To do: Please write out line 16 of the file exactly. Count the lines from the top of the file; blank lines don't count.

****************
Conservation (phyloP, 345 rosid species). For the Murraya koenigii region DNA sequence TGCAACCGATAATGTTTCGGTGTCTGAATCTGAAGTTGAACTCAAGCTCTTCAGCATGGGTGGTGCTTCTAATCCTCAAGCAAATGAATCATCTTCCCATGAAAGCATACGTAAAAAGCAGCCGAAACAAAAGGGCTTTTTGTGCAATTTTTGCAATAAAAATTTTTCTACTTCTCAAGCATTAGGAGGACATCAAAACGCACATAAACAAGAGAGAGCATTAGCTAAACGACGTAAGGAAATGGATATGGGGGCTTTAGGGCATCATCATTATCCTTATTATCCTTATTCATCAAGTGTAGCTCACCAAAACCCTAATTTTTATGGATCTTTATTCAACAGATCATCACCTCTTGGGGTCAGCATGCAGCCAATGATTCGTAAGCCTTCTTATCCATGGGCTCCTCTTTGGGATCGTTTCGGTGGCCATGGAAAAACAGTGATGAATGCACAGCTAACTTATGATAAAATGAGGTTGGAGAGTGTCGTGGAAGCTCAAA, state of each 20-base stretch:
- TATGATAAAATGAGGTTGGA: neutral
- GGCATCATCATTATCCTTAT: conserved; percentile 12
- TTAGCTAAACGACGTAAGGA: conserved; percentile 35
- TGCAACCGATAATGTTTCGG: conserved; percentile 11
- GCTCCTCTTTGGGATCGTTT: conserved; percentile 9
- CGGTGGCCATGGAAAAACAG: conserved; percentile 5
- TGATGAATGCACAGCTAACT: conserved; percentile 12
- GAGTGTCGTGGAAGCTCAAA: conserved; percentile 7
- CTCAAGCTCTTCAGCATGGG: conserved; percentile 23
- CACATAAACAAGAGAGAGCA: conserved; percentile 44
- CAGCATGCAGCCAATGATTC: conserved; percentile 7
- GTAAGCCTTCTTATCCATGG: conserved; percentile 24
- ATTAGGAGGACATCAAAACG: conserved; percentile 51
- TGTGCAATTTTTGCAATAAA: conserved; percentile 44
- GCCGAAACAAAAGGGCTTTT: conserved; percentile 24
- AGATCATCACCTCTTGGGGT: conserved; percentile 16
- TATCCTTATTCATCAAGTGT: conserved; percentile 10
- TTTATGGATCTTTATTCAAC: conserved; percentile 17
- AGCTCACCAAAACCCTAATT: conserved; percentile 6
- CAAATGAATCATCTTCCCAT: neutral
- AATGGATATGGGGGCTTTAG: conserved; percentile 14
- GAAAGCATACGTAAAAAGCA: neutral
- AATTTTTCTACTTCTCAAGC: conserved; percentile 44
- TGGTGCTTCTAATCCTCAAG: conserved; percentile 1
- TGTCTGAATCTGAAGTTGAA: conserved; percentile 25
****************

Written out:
- GCCGAAACAAAAGGGCTTTT: conserved; percentile 24